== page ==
Homelessness and the coronavirus pandemic not stopping this KZN man from studying

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Durban – NEITHER homelessness nor the coronavirus lockdown will stop a 29-year-old Hluhluwe man from achieving his dream of becoming an accountant and being able to provide for his family.

Sakhile Nsibande, who came to Durban in February, said he came to the city with a dream to study, even though there was no one to help him with money for rent as he came from a poor home.

He said he used to be the breadwinner at home and did odd jobs to provide for his family. Nsibande said he would pick up skills like pipe-fitting, but any progress made would be thwarted by his lack of qualifications and he would soon find himself unemployed again.

“Education is the only tool that you can use these days. No matter where you go to look for a job, they will ask if you have qualifications. If you don’t have qualifications, there is nothing you can do.”

Nsibande decided to start studying, using the little money he had to register for a higher certificate in Economics Management and Science at Unisa.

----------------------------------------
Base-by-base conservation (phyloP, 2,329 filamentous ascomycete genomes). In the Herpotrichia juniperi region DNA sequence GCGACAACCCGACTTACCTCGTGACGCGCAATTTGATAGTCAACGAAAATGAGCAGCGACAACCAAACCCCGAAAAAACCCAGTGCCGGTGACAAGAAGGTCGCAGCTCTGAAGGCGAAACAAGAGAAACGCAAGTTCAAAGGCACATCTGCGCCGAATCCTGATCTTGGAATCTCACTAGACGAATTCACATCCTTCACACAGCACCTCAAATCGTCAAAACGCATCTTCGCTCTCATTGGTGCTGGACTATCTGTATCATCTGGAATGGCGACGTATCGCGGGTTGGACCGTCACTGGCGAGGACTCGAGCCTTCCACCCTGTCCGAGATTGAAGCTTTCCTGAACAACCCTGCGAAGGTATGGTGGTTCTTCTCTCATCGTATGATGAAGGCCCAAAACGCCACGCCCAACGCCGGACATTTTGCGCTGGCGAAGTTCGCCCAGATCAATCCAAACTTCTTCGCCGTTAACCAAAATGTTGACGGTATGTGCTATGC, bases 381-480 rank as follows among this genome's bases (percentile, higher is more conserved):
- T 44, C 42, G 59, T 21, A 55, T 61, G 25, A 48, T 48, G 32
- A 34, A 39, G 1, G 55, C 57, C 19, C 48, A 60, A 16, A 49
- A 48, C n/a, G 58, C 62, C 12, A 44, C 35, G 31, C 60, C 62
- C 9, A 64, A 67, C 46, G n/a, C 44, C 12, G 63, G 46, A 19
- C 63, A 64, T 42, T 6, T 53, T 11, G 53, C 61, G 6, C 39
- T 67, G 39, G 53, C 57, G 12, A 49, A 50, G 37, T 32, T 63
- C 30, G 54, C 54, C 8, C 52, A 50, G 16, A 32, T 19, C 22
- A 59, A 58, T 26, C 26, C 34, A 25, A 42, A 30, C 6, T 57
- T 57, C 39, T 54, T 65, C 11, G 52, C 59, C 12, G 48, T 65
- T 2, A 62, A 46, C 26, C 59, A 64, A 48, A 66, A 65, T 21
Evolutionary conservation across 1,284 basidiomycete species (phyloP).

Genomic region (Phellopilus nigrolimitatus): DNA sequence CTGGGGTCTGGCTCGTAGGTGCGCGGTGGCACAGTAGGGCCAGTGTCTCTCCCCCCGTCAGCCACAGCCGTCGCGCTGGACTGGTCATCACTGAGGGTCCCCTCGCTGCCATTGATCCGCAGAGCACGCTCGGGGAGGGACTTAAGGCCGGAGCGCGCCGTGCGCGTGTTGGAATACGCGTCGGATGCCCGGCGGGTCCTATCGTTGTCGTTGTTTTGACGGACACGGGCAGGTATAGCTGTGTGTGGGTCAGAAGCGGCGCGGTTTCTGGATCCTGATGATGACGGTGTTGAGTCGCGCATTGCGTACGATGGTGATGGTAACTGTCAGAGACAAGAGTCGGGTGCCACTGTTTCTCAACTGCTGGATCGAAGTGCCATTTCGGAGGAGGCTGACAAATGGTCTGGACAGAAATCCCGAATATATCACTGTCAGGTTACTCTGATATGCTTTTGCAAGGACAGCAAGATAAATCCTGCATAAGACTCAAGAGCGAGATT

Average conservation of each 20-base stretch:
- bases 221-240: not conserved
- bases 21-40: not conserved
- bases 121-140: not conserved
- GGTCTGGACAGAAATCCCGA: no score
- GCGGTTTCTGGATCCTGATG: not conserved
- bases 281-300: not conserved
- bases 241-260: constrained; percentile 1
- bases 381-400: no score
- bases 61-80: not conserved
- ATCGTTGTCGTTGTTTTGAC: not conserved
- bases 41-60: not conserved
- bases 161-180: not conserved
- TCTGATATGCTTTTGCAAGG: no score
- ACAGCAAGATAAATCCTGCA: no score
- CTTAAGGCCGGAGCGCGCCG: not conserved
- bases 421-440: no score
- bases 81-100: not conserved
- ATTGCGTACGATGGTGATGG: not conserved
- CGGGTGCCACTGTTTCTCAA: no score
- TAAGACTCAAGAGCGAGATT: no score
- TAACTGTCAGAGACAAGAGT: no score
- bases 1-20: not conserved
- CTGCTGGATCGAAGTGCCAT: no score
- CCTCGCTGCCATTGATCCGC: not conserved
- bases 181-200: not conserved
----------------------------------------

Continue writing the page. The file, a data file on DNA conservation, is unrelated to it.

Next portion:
“I started studying last year and I was paying for myself,” he said.

Nsibande did not have a cellphone or laptop, and decided to come to Durban in February as the Unisa campus has internet access for students.

This year he applied for the National Student Financial Aid Scheme (NSFAS) and was granted money to study. While the NSFAS funding paid for study material and tuition fees, it did not cover accommodation and other costs.

“I did not pay for shelter as it is hard to get even R20 or R40 I used to sleep at Blue Lagoon in the bushes and would wake up in the morning and have breakfast at the Salvation Army, then go to study and have lunch at the Salvation Army again.”

When the virus broke out and homeless people were taken to municipal shelters, he continued his studies there.

“When I came to the municipal shelter, I explained my situation and they understood and helped me,” he said. Nsibande now goes to the Denis Hurley Centre for internet access.

“I wish that when I finish my certificate I can continue doing a degree,” Nsibande said.

He hoped to do a Bachelor of Commerce in Accounting degree. “The family know that I am trying to make ends meet here in Durban. My mother is not healthy. It used to be me who was the breadwinner until I lost my job and decided to study,” he said.

Nsibande is looking for a job so he can support his family while furthering his studies.

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